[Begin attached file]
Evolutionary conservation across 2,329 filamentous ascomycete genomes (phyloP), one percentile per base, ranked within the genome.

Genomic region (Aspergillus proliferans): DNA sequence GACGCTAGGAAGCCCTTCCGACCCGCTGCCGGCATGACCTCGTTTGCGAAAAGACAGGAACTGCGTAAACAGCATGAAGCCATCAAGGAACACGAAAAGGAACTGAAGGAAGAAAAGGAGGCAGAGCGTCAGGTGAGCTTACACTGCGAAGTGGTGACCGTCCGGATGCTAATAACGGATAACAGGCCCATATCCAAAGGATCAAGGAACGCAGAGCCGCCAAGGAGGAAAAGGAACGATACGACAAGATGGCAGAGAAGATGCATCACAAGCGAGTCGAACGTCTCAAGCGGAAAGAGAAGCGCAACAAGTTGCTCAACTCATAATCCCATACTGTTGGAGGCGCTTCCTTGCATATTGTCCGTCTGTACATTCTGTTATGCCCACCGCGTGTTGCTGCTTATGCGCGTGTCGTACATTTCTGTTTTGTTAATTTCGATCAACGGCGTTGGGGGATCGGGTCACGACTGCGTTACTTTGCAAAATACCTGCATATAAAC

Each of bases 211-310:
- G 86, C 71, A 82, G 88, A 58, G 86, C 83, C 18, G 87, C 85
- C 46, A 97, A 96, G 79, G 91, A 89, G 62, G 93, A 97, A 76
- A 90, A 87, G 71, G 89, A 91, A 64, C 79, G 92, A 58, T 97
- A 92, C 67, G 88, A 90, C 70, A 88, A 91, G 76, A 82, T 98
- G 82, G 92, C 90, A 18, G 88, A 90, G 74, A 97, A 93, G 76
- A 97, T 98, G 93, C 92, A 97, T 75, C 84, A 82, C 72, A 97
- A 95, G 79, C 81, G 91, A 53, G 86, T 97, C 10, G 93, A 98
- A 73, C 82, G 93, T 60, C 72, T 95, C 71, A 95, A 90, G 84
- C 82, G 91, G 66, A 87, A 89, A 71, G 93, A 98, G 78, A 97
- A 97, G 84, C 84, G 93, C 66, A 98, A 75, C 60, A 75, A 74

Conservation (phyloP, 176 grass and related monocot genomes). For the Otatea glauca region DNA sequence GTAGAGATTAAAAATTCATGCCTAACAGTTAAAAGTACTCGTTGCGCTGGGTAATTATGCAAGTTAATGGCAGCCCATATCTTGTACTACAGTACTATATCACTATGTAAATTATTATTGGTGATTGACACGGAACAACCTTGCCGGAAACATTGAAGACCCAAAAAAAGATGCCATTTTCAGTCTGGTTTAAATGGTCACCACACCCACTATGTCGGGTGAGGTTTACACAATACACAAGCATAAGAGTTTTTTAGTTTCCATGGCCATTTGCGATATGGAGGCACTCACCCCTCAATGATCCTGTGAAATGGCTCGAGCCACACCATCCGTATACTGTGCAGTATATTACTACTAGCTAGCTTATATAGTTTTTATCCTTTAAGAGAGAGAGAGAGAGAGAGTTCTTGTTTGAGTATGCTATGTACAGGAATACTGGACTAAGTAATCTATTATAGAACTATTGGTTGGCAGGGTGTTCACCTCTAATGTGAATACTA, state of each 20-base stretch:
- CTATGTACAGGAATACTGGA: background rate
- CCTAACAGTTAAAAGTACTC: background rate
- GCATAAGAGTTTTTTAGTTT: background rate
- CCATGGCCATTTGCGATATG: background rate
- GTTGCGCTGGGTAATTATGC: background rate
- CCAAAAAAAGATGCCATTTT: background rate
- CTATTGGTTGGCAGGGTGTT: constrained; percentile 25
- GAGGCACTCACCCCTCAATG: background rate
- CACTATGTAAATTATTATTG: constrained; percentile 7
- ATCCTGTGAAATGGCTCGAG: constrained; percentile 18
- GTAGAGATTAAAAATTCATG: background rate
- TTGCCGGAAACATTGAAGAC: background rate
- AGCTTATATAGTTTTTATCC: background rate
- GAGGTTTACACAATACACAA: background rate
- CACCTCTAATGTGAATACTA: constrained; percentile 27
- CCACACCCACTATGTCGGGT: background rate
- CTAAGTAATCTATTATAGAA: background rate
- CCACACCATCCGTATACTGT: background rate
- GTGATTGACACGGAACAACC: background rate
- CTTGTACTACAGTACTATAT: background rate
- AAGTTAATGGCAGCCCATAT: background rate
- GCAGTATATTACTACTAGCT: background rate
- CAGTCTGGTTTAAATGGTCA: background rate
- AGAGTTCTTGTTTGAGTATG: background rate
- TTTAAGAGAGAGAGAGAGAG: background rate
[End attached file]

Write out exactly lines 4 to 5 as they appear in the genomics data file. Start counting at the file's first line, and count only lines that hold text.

- G 86, C 71, A 82, G 88, A 58, G 86, C 83, C 18, G 87, C 85
- C 46, A 97, A 96, G 79, G 91, A 89, G 62, G 93, A 97, A 76